The UN General Assembly voted overwhelmingly on Monday to restart negotiations on a draft international treaty to regulate the US$70 billion global trade in conventional arms, a pact the powerful US National Rifle Association (NRA) has been lobbying hard against.
UN delegates and gun control activists have complained that talks collapsed in July largely because US President Barack Obama feared attacks from Republican rival Mitt Romney before the Nov. 6 election if his administration was seen as supporting the pact, a charge US officials have denied.
The NRA, which has come under intense criticism for its reaction to the Dec. 15 shooting massacre of 20 children and six educators at an elementary school in Newtown, Connecticut, opposes the idea of an arms trade treaty and has pressured Obama to reject it.
However, after Obama’s re-election last month, his administration joined other members of a UN committee in supporting the resumption of negotiations on the treaty.
That move was set in stone on Monday when the 193-nation UN General Assembly voted to.
The foreign ministers of Argentina, Australia, Costa Rica, Finland, Japan, Kenya and the UK — the countries that drafted the resolution — issued a joint statement welcoming the decision to resume negotiations on the pact.
“This was a clear sign that the vast majority of UN member states support a strong, balanced and effective treaty, which would set the highest possible common global standards for the international transfer of conventional arms,” they said.
There were 133 votes in favor, none against and 17 abstentions. A number of countries did not attend, which UN diplomats said was due to the Christmas Eve holiday.
The exact voting record was not immediately available, though diplomats said the US voted “yes,” as it did in the UN disarmament committee last month. Countries that abstained from last month’s vote included Russia, Saudi Arabia, Syria, Sudan, Belarus, Cuba and Iran.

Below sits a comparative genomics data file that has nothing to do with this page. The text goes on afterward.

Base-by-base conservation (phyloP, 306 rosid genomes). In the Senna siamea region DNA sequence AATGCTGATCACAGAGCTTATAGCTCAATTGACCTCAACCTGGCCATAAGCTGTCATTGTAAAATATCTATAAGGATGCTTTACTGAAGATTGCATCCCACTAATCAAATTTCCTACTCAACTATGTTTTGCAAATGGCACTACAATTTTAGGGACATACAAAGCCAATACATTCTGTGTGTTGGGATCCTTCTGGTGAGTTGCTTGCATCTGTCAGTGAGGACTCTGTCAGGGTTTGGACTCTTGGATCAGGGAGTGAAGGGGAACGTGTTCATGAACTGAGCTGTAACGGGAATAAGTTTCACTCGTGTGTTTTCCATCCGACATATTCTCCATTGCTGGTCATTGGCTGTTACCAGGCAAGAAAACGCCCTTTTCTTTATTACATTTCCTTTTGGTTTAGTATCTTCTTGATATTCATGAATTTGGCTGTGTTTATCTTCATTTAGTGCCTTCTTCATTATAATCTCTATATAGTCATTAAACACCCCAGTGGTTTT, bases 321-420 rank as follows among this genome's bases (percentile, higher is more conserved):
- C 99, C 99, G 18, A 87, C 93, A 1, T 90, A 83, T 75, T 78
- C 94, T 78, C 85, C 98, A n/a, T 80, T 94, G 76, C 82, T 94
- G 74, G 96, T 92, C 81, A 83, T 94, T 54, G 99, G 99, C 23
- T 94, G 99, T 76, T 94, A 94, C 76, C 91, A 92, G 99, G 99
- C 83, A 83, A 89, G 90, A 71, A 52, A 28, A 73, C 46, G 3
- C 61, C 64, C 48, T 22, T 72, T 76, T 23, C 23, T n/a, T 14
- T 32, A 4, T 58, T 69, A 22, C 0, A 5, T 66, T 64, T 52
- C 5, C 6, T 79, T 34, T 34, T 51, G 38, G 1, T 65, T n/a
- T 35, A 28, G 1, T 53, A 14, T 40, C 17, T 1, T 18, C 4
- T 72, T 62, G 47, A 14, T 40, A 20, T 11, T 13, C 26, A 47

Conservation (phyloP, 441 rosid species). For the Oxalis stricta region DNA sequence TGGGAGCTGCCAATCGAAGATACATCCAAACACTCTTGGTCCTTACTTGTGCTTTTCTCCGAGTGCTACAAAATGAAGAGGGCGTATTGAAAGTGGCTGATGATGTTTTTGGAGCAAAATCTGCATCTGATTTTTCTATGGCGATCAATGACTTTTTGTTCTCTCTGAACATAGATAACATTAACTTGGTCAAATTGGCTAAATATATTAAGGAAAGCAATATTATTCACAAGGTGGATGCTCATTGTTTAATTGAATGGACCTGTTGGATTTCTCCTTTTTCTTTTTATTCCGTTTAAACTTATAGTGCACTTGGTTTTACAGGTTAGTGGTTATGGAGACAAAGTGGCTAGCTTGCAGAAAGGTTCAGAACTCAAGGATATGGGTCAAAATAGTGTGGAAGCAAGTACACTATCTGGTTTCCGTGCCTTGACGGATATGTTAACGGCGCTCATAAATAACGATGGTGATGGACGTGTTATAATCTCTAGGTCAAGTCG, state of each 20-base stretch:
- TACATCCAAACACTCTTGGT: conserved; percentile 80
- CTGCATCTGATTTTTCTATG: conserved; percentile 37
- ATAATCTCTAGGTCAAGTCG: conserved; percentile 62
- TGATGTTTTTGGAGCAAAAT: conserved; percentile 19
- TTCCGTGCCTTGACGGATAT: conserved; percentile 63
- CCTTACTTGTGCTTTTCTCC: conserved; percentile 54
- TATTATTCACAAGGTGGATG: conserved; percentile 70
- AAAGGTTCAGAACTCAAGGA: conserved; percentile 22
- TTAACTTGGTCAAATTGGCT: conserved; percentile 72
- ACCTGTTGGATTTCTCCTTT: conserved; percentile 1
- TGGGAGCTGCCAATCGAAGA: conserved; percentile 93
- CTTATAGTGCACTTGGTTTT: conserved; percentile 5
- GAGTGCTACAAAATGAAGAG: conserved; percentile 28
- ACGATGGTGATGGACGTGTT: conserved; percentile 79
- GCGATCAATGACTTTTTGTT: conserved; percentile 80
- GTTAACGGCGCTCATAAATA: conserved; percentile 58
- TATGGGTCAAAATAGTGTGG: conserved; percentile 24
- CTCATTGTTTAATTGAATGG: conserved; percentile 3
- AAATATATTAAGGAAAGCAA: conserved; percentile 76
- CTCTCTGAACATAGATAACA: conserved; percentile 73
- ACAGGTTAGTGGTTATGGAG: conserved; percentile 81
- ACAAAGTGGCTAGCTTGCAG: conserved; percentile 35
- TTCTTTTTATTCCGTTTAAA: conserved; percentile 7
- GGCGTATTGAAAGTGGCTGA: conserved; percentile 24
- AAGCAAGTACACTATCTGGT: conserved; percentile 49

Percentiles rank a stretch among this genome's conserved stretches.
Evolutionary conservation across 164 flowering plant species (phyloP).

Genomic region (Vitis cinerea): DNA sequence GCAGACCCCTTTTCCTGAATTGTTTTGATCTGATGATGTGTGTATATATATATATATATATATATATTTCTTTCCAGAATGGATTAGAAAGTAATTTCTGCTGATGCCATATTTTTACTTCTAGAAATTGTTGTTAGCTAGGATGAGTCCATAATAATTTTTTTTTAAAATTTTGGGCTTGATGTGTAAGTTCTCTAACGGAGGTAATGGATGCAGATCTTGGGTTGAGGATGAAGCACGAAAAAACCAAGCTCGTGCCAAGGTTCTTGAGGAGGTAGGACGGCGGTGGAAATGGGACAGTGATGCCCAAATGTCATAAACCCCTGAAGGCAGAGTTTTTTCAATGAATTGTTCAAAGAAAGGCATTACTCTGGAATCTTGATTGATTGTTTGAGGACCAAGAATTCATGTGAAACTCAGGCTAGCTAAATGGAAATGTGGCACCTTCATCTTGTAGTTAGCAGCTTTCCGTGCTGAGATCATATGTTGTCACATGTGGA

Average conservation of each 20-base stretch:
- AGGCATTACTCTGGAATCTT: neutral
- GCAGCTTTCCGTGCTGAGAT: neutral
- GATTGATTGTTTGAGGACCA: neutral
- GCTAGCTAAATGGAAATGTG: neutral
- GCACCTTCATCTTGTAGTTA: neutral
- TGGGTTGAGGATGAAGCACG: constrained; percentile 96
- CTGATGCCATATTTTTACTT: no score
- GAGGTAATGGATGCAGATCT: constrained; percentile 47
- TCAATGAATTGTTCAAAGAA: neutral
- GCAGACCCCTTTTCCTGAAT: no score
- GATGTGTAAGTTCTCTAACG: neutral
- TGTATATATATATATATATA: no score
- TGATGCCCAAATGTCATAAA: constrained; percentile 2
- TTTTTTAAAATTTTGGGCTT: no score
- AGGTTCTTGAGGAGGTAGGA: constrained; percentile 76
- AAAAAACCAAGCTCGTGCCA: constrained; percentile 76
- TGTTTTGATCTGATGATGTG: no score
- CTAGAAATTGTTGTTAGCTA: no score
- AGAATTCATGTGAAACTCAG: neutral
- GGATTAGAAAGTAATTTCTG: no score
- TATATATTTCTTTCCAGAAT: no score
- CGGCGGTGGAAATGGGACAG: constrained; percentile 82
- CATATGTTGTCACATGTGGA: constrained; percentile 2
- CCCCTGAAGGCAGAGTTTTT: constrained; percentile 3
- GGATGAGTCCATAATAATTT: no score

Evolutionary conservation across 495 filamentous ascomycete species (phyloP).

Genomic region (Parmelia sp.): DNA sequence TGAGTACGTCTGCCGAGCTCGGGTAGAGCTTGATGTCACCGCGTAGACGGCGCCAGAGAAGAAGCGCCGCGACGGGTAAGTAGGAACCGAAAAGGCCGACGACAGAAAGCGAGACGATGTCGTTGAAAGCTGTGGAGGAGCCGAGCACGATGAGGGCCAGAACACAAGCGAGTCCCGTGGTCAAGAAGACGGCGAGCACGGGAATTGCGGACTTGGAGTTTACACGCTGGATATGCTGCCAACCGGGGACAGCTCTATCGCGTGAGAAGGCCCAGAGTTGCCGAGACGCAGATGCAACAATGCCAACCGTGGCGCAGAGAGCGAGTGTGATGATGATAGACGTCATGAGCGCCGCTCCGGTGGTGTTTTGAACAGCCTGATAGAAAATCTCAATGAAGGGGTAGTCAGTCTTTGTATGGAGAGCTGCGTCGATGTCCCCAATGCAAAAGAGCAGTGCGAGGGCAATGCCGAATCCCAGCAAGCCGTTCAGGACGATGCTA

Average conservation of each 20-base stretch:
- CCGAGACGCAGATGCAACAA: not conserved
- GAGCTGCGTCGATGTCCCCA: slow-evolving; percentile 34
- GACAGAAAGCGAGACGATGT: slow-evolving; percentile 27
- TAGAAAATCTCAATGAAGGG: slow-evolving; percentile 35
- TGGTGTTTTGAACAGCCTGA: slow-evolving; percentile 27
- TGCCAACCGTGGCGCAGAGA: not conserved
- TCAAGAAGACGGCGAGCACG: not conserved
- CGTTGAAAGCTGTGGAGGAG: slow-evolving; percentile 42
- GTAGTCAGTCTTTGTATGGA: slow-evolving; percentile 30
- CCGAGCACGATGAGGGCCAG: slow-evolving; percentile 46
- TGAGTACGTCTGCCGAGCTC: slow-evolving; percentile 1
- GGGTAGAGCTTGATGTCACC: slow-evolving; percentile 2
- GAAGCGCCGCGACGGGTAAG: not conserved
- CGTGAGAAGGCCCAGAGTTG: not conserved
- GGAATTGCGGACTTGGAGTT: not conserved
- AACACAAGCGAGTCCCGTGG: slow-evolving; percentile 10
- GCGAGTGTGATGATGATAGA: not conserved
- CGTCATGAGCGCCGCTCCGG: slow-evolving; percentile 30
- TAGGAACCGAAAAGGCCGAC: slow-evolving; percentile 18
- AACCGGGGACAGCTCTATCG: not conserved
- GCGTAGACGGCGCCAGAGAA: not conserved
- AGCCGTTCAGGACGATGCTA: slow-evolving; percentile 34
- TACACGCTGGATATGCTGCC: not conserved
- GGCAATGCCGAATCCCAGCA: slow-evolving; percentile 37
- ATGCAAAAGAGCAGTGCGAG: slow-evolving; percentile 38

Among the top six arms-exporting nations, Russia cast the only abstention in last month’s vote. Britain, France and Germany joined China and the US in the disarmament committee in support of the same resolution approved by the General Assembly on Monday.
The main reason the arms trade talks are taking place at all is that the US — the world’s biggest arms trader, which accounts for more than 40 percent of global transfers in conventional arms — reversed its policy on the issue after Obama was first elected and decided in 2009 to support a treaty.
Obama administration officials have tried to explain to US opponents of the arms trade pact that the treaty under discussion would have no effect on gun sales and ownership inside the US because it would apply only to exports.
However, NRA executive vice president Wayne LaPierre told UN delegations in July that his group opposed the pact and there are no indications that it has changed that position.
“Any treaty that includes civilian firearms ownership in its scope will be met with the NRA’s greatest force of opposition,” LaPierre said, according to the Web site of the NRA’s lobbying wing, the Institute for Legislative Action.
LaPierre’s speech to the UN delegations in July was later supported by letters from a majority of US senators and 130 congressional representatives, who told Obama and Secretary of State Hillary Rodham Clinton that they opposed the treaty, according to the institute.
It is not clear whether the NRA would have the same level of support from US legislators after the Newtown massacre.
US officials say they want a treaty that contributes to international security by fighting illicit arms trafficking and proliferation, but protects the sovereign right of states to conduct legitimate arms trade. The US, like all other UN member states, can effectively veto the treaty since the negotiations will be conducted on the basis of consensus. That means the treaty must receive unanimous support in order to be approved in March.